First Nations, lawyers fight day school agreement, say process is being rushed
First Nations and lawyers say agreement is set up for day school survivors to fail
One of Canada's largest Indigenous organizations and a group of law firms from across the country are all fighting to overhaul the proposed Indian Day School Settlement Agreement.
Last month, Crown-Indigenous Relations Minister Carolyn Bennett announced that eligible Indian Day School students will be entitled to between $10,000 and $200,000 in individual compensation — a settlement reached after several students of these formerly federally-run institutions launched a class-action lawsuit alleging they had faced abuse and neglect while in the care of the state. The settlement still has to be approved by a Federal Court judge in May.
The Federation of Sovereign Indigenous Nations, which represents 155,000 Indigenous people throughout Saskatchewan, and the law firms say the proposed agreement forces survivors to file within a year — and all of them have to use the same law firm.
"One year. All the stories, all the applicants. We're talking about 200,000 people." FSIN chief Bobby Cameron told CBC News.
"They're never going to get it done."
It is estimated that between 100,000 and 200,000 Indigenous children across the country were forced to attend federally-run Indian day schools between the late 1800s and the 1970s. The day schools were operated separately from Indian residential schools, so the students were not included in the 2006 Indian Residential Schools Settlement Agreement.
The FSIN and the law firms are applying for intervener status, to appeal to the court to overhaul the proposed settlement when it goes before the judge.
"If they're still going to ram [the agreement] down our throats, then I'm going to say, 'Shove your money and your compensation,'" Cameron said.
In the previous Indian Residential School Agreement, survivors were given five years to submit their claims.
Philip Fourie, with Kirkby, Fourie and Coertze, is one of about a dozen law firms applying for intervener status. He questions why there's a need to rush through such a large class action.
"This is a process set up to ensure that members of [Indian Day School classes] fail."
But lawyer Jeremy Bouchard with law firm Gowling WLG, which was hired by a group of survivors to represent them in the current class action, says the deadline was kept short for a reason.
"One of the key challenges that we have here is we're running out of time," Bouchard said.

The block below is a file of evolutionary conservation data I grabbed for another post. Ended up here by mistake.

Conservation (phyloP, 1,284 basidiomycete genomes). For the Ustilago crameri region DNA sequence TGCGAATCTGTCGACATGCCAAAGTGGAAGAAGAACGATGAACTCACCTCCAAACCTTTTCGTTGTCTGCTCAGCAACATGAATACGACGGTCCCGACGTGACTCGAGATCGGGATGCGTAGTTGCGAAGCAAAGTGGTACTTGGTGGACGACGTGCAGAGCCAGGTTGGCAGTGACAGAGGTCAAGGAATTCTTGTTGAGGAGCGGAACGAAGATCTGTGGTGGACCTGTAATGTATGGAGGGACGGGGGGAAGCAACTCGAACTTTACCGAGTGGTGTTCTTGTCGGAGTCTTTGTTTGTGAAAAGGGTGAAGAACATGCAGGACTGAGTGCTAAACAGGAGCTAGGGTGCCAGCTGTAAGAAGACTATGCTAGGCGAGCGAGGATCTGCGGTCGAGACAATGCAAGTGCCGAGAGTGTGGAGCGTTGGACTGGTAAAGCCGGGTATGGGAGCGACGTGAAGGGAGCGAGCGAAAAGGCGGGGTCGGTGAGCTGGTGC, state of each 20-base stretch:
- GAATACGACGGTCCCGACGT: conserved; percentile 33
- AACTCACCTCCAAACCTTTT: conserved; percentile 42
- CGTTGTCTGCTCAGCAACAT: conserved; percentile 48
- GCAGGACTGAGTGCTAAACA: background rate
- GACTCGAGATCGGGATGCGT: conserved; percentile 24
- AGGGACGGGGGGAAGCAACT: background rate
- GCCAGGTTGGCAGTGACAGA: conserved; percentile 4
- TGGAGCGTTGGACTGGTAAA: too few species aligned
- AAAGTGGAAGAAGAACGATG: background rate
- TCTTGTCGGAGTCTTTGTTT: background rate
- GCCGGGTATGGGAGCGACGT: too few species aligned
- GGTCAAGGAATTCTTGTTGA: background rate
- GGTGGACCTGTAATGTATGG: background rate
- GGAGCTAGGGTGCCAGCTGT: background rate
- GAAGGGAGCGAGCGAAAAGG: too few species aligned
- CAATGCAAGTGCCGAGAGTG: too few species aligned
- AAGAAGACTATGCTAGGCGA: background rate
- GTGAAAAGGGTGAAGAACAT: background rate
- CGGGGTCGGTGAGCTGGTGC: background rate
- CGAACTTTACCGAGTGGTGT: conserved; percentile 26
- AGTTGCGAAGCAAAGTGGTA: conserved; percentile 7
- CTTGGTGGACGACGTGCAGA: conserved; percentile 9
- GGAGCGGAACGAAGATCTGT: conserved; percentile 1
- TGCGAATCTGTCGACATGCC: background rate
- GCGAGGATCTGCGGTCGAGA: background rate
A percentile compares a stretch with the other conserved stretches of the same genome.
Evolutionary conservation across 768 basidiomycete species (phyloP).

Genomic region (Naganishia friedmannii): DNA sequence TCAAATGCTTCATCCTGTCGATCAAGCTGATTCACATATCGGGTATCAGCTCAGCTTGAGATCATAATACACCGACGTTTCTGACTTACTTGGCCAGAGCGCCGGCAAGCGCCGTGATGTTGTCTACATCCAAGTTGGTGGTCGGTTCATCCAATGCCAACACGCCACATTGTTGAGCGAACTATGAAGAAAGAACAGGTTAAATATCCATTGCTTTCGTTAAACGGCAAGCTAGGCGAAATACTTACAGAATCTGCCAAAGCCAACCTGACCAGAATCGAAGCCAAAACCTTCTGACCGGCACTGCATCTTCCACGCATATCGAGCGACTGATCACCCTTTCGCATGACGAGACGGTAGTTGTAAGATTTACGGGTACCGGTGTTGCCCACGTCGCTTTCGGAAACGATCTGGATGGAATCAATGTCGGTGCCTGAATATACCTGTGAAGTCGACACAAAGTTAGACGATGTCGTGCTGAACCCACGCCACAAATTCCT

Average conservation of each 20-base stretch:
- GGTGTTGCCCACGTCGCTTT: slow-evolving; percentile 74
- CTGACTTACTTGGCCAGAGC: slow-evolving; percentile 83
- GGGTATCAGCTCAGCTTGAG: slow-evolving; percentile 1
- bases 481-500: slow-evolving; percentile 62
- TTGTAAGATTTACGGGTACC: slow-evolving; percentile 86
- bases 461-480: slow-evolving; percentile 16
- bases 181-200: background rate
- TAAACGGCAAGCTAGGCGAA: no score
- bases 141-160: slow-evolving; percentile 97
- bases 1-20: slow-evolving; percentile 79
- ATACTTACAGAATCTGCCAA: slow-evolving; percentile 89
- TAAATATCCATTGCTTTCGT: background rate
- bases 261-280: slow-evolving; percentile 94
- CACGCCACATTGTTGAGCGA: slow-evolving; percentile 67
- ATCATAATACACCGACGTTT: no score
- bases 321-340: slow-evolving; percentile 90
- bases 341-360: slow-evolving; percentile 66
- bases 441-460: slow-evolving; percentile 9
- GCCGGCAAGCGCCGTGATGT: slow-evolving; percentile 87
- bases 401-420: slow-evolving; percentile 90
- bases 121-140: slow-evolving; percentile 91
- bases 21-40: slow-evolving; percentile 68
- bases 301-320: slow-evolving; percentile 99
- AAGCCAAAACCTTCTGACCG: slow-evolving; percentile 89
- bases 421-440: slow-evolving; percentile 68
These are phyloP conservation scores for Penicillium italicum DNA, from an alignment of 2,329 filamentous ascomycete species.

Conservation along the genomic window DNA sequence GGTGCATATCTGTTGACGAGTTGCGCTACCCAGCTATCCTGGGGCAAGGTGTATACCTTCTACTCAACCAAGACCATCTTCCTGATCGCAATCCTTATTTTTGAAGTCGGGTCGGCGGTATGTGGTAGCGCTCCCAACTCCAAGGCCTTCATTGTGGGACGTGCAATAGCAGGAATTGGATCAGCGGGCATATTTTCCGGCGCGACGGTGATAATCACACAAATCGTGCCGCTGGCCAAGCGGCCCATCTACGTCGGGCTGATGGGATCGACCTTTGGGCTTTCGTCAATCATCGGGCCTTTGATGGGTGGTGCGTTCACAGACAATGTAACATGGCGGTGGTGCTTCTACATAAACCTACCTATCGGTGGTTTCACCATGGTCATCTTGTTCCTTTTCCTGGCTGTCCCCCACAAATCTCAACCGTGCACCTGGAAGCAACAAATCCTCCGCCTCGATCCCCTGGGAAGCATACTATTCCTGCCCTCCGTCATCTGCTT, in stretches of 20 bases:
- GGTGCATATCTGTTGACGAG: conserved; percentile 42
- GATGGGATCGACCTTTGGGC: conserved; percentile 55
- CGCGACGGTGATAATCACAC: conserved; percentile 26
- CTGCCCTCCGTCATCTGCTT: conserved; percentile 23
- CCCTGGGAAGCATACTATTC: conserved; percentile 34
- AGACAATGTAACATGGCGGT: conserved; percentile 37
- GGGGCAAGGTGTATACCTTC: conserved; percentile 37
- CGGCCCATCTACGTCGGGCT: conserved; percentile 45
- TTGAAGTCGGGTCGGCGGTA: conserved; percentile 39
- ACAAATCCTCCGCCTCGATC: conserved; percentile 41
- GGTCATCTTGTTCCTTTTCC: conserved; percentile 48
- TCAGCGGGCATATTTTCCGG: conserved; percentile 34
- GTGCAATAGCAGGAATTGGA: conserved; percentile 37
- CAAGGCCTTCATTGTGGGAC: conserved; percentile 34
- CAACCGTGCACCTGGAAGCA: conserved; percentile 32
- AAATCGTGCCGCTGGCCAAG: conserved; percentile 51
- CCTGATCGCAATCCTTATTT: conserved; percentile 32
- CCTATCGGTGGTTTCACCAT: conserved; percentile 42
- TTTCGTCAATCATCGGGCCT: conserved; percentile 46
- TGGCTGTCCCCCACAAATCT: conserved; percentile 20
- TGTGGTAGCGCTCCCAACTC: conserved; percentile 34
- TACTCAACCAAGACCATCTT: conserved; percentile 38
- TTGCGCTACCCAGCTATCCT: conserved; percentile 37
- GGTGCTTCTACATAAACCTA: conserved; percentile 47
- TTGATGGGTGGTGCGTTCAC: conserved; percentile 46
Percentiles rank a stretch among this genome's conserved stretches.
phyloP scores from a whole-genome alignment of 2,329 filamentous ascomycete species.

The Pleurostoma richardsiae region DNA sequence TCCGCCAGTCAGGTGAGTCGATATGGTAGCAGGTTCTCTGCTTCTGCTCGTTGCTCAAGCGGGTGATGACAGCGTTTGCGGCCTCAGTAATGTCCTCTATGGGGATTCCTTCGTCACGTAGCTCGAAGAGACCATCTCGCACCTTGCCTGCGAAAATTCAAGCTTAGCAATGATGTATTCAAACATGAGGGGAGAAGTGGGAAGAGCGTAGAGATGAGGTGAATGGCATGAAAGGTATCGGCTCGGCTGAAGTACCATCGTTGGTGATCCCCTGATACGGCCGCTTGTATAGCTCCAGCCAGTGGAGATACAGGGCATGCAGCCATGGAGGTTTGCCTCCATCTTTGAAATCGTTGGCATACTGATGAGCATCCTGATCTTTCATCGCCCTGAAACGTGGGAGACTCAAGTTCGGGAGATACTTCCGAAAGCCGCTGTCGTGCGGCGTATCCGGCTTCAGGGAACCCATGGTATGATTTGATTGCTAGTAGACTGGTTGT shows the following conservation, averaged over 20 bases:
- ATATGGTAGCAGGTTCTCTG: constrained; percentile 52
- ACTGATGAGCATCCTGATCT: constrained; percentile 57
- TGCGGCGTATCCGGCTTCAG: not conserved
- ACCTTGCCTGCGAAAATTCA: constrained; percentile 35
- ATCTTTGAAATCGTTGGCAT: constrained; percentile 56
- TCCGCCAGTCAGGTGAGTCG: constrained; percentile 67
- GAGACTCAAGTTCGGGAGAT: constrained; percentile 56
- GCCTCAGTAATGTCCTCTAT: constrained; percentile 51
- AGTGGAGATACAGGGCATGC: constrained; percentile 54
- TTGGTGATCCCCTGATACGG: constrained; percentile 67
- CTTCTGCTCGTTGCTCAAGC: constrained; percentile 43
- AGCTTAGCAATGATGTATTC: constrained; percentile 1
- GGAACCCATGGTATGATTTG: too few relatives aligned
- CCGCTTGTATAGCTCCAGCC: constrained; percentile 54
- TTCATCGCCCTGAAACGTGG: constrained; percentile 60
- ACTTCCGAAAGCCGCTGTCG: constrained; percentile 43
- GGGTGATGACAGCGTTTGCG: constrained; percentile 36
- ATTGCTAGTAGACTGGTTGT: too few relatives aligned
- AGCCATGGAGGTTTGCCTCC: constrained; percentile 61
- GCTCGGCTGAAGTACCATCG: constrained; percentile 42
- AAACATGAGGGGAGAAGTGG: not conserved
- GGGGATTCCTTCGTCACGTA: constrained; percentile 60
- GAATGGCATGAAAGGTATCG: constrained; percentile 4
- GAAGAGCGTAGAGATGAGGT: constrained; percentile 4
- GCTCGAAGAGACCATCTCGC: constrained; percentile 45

Bouchard estimates that around 2,000 day school survivors die every year.
"We're dealing with an aging population. We were really trying to make sure that this process was efficient so people can make it through and see some measure of justice."
Unlike the residential school settlement, where survivors could hire any lawyer to help process their claim, the proposed agreement requires day school survivors to all use the same law firm, Gowling WLG.
Upfront, Gowling will receive $57 million from the federal government to help survivors process their claims. The firm currently does not have offices in Saskatchewan, Manitoba, the Maritimes, Newfoundland and Labrador or any of the three territories. But they have set up a call centre to help answer survivors' questions.
"When they did the residential schools process, granted it was not a perfect process, ... at least they had people who were going out into these communities, meeting these people and talking to them face to face," said lawyer Matthew Farrell of Guardian Law, another law firm seeking intervener status.
"For a lot of the people in these communities, that face-to-face interaction, that oral interaction, is really important for them to be able to tell their stories and remember these are some of the most difficult stories that anybody has to tell."
"To expect someone who has been basically raped at school to fill out forms and describe it in a sufficient manner to warrant compensation and to be expected to do that without any kind of support is it's just wrong," lawyer and Indigenous activist Joan Jack told CBC News.
"Like people are going to be triggered and retraumatized and who's gonna be sitting there with them?"
But Bouchard adds that each of the lawyers handling survivors' claims has been trained to work with people who are dealing with trauma. He also says survivors are able to hire any law firm to help them fill out their forms but they will have to pay out of pocket.
Bouchard says Gowling welcomes any discussion surrounding the proposed agreement and says now is the time for people to air their concerns, before a judge makes the final decision.
An intervener status application from the law firms will be heard in court on April 11. If approved, the firms will be allowed to put forward submissions on why they believe the proposed agreement should not be approved. If denied, the firms say they will still have the opportunity to speak in court just before the judge makes their final decision in May.
The Federation of Sovereign Indigenous Nations says its application for intervener status is still in the works.